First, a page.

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Will the THIRD Network be the future of Internet?

Nurdianah Md Nur | Sept. 26, 2014
The THIRD Network will deliver the Internet-like agility with CE 2.0-like performance and security.

The Metro Ethernet Forum (MEF) has announced a new THIRD Network vision that is based on Network as a Service (NaaS) principles and builds on the Carrier Ethernet (CE) 2.0.

According to the communications industry alliance that is the defining body for CE, businesses today are served by two types of modern data networks. The first is virtual private networks based on CE 2.0. While such networks deliver services with assured performance and security, it takes a long time to initiate it across multiple provider environments. The second is the Internet, which delivers on-demand, ubiquitous services but leaves security and performance issues in the hands of users.

Since consumers and businesses are increasingly consuming services and content online, there is a need to combine the strengths of both networks. The THIRD Network thus hopes to deliver "the availability and agility of the Internet with the assurance in performance and security of CE 2.0," said Nan Chen, president of the MEF, at a recent briefing in Hong Kong.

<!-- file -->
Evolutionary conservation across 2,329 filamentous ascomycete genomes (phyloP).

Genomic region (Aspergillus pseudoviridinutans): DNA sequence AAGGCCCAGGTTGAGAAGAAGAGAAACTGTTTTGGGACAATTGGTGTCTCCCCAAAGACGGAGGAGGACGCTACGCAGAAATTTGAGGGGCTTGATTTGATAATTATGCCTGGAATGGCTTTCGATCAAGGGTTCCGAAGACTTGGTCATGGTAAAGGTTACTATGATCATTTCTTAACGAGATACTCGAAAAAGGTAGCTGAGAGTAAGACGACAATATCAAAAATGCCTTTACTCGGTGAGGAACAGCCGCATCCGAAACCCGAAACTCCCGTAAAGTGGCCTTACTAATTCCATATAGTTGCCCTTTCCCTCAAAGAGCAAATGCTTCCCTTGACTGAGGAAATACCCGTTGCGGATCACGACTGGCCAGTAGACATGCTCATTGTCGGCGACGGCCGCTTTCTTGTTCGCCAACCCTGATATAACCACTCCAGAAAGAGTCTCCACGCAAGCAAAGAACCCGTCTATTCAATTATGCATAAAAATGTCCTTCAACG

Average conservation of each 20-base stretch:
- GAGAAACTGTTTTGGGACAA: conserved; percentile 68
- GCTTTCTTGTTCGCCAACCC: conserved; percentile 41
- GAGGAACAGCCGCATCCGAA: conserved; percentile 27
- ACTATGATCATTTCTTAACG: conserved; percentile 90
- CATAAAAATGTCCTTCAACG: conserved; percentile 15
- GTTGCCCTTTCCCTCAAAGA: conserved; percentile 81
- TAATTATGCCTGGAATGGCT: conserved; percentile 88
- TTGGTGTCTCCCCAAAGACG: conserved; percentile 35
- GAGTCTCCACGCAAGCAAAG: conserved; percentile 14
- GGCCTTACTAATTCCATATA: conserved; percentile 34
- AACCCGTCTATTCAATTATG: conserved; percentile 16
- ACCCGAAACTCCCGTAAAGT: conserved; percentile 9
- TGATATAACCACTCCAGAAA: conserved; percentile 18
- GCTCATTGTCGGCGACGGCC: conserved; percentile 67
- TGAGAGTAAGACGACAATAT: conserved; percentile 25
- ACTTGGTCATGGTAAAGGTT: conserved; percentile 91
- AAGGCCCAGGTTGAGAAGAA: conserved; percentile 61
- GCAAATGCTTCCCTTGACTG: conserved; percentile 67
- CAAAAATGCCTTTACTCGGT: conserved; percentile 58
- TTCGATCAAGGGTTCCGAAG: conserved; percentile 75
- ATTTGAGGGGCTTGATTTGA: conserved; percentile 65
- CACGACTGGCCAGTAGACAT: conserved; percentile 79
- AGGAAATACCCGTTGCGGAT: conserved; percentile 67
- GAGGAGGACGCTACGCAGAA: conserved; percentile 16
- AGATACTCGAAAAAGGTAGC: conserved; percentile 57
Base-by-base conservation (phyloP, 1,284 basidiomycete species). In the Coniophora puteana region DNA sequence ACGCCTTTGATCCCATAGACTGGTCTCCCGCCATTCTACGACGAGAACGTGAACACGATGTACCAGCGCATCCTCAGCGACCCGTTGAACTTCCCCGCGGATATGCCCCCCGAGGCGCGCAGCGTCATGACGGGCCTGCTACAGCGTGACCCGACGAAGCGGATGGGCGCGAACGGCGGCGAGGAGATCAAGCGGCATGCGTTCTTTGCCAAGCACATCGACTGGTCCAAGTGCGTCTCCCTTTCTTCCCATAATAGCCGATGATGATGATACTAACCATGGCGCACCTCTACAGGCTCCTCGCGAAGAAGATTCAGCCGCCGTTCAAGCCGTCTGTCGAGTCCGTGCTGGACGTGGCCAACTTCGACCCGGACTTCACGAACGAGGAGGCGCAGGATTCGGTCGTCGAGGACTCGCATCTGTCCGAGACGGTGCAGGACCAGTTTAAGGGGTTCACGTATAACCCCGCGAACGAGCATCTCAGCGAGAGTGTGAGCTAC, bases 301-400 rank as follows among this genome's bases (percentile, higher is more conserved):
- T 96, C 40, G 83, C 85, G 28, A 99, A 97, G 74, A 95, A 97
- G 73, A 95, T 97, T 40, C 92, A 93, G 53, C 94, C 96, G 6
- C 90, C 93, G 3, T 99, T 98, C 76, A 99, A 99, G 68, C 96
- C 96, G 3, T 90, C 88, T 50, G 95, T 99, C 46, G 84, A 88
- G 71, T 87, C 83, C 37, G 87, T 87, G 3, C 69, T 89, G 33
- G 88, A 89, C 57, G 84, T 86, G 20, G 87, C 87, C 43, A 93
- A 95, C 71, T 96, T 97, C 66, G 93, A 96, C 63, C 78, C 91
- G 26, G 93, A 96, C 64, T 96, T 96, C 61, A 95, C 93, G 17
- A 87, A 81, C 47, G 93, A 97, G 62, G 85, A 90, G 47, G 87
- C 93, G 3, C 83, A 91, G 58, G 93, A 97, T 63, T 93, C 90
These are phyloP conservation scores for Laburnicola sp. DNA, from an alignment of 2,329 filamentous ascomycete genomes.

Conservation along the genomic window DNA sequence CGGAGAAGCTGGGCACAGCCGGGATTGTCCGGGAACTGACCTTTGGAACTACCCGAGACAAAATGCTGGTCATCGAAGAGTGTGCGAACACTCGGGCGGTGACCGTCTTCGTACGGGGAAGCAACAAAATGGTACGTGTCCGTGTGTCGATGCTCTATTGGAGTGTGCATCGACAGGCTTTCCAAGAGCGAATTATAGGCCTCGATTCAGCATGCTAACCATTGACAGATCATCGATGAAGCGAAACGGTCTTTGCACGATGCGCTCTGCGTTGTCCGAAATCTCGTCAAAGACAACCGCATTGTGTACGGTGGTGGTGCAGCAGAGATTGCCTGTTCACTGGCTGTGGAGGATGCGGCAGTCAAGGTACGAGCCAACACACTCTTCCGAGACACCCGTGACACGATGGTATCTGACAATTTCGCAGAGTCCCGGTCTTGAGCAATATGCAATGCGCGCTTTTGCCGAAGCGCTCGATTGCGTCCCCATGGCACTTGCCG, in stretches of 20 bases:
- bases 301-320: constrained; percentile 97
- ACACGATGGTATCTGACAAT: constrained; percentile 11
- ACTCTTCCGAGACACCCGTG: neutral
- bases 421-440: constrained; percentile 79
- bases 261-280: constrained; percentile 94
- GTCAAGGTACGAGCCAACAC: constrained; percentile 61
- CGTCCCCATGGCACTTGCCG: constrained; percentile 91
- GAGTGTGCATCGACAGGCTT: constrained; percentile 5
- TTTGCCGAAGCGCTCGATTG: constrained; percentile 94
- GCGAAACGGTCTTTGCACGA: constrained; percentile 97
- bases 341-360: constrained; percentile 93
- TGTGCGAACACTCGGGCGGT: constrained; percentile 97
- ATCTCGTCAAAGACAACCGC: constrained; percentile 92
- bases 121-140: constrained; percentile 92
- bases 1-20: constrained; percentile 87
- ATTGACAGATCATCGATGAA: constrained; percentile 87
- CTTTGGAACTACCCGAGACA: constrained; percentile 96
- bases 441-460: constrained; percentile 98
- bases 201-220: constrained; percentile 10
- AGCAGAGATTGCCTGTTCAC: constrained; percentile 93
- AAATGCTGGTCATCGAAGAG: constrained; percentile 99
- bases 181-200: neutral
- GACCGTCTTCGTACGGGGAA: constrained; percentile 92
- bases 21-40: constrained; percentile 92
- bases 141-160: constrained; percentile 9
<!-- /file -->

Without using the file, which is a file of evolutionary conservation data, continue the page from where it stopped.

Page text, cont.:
He added that given the flexibility and robustness of the network, the THIRD Network could possibly be delivered as a customised virtual service (ie. NaaS). For instance, businesses could use it for video conferences to ensure that the video and audio quality is stable throughout the session. Gamers could leverage to it when playing games that require low latency and high bandwidth too.

Layered abstraction to wide area network (WAN) is key for the enablement of the THIRD Network. "Silos and the lack of layered abstraction will impede the speed [and availability] of the THIRD Network," said Nan Chen.

Although network functions virtualisation (NFV) and software-defined networks (SDN) are now coming together to enable layered abstraction, it is not enough. NFV allows general purpose for virtual machines for every network function while SDN is moving control functions into central controllers. However, neither directly addresses the connectivity services that businesses or individuals actually purchase. This is where MEF can provide a vital part of dynamic delivery and management of the THIRD Network. MEF's current efforts in this aspect include defining lifecycle service orchestration elements, extending information models and service attributes to be dynamic and protocol independent, as well as developing open-standards based APIs.


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